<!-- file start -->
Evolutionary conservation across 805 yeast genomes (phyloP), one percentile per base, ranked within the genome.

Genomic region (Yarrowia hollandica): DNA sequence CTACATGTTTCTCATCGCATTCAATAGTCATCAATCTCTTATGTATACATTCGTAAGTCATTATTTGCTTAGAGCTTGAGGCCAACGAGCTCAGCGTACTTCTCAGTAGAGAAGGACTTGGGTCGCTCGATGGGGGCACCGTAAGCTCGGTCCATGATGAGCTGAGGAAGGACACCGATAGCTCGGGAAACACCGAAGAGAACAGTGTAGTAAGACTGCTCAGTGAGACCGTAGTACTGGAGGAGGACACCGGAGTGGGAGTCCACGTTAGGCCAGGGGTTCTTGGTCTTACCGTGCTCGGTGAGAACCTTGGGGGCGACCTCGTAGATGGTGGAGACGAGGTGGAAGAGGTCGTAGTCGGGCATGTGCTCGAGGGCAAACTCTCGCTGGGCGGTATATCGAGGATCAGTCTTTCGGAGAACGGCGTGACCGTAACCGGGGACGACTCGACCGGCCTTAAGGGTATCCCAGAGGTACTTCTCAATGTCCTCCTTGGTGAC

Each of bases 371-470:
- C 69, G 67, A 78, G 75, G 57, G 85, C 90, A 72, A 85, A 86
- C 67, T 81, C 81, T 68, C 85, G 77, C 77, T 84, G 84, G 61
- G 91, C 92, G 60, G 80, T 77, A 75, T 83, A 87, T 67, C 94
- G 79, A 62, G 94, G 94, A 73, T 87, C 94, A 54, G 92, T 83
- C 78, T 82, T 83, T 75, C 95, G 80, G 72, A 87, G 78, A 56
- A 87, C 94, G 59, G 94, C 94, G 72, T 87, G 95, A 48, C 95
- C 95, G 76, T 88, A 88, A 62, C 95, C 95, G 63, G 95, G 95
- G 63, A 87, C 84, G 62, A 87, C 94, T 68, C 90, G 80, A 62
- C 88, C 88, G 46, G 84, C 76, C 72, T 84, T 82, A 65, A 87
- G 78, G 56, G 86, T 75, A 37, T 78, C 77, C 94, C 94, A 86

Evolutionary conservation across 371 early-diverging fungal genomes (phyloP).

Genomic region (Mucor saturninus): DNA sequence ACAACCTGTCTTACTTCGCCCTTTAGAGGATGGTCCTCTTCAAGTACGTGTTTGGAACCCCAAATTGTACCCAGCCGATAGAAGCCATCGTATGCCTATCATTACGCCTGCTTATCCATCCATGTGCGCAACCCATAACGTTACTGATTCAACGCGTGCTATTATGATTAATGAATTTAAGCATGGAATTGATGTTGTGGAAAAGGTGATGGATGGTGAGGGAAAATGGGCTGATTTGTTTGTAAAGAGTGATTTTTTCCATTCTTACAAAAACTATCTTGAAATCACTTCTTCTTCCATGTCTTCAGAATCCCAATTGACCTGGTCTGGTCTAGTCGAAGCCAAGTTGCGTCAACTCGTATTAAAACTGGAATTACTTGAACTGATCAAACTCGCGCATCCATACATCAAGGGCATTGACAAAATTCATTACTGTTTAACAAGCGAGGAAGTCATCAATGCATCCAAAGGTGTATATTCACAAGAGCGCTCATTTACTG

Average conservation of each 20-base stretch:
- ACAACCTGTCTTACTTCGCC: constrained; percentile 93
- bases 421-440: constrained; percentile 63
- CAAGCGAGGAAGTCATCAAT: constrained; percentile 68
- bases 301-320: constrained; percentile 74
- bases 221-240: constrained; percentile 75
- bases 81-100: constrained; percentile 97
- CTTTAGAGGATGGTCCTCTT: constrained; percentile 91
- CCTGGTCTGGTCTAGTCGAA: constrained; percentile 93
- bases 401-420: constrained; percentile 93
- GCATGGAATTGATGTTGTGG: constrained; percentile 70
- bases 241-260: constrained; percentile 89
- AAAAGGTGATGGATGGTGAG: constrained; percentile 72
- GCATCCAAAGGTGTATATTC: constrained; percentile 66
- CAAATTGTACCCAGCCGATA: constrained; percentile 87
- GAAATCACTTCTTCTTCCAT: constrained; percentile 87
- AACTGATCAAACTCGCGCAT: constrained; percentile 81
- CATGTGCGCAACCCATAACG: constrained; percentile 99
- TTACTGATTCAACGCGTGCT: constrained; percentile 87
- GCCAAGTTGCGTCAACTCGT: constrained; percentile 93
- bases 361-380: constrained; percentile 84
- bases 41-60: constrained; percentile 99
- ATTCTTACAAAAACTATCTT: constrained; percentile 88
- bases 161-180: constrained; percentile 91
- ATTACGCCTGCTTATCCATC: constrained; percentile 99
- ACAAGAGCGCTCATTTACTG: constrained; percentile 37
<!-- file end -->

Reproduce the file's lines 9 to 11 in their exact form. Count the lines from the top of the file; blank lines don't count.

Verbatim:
- A 87, C 94, G 59, G 94, C 94, G 72, T 87, G 95, A 48, C 95
- C 95, G 76, T 88, A 88, A 62, C 95, C 95, G 63, G 95, G 95
- G 63, A 87, C 84, G 62, A 87, C 94, T 68, C 90, G 80, A 62